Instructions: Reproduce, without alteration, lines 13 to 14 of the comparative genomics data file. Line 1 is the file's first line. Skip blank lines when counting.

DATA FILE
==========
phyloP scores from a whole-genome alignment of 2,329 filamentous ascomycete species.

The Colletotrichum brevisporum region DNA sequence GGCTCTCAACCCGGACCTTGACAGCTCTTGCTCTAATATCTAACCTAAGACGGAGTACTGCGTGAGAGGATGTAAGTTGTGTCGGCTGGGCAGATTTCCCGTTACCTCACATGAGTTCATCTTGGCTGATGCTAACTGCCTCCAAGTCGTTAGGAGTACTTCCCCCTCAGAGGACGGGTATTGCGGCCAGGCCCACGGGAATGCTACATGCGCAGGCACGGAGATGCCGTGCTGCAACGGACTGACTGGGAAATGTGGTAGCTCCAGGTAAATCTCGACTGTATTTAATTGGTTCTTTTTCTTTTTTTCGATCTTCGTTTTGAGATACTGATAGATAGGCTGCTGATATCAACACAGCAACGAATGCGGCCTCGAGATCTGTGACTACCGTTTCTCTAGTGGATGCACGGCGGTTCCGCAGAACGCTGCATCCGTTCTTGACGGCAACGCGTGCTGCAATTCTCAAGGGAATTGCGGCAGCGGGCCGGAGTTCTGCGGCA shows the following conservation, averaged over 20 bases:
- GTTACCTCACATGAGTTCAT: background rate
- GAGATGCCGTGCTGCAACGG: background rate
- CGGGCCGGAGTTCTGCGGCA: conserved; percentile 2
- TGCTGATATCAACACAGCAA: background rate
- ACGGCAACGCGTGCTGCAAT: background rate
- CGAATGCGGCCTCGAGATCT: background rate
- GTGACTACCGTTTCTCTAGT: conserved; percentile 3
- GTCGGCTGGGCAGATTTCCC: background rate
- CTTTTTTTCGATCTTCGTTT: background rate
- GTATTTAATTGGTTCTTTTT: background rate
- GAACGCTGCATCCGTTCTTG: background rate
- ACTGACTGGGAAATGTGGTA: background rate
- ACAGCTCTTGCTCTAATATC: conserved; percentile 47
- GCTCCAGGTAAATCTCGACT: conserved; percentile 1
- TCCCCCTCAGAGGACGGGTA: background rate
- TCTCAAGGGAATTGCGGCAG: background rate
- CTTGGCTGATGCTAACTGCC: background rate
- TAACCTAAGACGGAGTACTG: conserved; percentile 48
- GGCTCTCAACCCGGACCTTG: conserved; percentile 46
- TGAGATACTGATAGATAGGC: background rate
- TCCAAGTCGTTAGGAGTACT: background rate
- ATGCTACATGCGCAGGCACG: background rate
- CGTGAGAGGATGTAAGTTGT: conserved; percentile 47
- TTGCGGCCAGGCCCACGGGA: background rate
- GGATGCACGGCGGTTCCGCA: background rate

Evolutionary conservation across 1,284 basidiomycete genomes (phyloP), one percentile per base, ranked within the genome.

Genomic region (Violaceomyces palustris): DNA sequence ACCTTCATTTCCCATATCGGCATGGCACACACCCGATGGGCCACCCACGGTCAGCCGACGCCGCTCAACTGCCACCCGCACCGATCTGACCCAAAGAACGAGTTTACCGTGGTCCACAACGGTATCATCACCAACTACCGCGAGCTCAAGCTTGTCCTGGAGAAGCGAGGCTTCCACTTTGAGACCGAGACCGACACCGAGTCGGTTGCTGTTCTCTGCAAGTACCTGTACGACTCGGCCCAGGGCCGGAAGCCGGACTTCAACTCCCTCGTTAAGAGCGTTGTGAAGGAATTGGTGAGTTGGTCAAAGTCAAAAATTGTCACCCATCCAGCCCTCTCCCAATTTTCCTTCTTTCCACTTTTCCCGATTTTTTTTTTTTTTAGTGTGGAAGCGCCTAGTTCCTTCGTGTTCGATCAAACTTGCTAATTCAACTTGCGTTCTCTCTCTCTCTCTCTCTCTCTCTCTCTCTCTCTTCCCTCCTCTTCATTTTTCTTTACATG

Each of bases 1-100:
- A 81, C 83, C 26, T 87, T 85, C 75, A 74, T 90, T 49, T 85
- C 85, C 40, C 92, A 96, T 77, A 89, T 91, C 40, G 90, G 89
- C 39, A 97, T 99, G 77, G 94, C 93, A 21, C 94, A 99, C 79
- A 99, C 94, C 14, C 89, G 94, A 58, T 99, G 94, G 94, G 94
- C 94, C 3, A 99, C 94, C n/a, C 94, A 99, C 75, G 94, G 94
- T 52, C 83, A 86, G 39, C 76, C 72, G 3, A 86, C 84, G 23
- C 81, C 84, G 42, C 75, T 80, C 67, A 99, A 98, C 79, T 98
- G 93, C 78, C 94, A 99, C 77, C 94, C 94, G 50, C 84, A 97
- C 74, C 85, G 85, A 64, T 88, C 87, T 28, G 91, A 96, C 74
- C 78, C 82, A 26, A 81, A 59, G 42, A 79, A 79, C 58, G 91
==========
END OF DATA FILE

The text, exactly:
- GAACGCTGCATCCGTTCTTG: background rate
- ACTGACTGGGAAATGTGGTA: background rate